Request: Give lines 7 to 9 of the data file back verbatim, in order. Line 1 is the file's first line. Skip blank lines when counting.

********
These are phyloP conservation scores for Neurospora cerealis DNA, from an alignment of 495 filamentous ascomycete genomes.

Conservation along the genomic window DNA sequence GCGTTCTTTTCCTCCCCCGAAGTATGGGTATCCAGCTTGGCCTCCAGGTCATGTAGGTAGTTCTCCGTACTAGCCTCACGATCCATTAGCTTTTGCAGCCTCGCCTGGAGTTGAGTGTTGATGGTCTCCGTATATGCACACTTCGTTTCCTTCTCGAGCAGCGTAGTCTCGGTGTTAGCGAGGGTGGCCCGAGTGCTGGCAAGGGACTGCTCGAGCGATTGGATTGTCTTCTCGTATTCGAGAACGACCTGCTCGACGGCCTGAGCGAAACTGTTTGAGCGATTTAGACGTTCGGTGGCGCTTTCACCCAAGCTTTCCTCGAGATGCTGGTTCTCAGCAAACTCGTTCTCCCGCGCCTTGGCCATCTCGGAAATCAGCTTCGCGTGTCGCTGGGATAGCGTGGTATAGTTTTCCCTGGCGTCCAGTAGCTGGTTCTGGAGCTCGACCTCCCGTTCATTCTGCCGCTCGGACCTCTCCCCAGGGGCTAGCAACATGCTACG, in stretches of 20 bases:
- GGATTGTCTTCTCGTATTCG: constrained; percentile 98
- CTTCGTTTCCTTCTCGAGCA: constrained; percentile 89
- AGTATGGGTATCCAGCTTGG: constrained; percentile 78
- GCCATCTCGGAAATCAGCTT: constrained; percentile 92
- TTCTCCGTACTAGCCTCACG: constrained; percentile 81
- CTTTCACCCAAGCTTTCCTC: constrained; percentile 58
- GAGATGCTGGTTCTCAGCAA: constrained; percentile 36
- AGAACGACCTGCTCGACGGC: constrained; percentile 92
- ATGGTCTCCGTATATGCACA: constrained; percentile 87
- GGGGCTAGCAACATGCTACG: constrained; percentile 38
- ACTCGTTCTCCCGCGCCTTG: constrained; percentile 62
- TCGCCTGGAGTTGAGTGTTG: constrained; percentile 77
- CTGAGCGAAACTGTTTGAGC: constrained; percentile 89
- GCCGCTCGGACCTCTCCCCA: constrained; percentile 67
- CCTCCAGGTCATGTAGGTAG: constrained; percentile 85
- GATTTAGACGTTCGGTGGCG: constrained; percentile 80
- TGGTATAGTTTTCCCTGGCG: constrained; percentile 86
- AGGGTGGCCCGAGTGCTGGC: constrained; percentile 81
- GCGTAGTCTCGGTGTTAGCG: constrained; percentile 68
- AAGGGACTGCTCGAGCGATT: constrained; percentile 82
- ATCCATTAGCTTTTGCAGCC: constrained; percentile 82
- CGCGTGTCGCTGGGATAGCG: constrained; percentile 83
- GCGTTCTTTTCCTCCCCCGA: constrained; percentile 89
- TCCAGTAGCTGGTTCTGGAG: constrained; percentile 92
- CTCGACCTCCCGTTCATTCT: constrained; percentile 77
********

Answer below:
- TTCTCCGTACTAGCCTCACG: constrained; percentile 81
- CTTTCACCCAAGCTTTCCTC: constrained; percentile 58
- GAGATGCTGGTTCTCAGCAA: constrained; percentile 36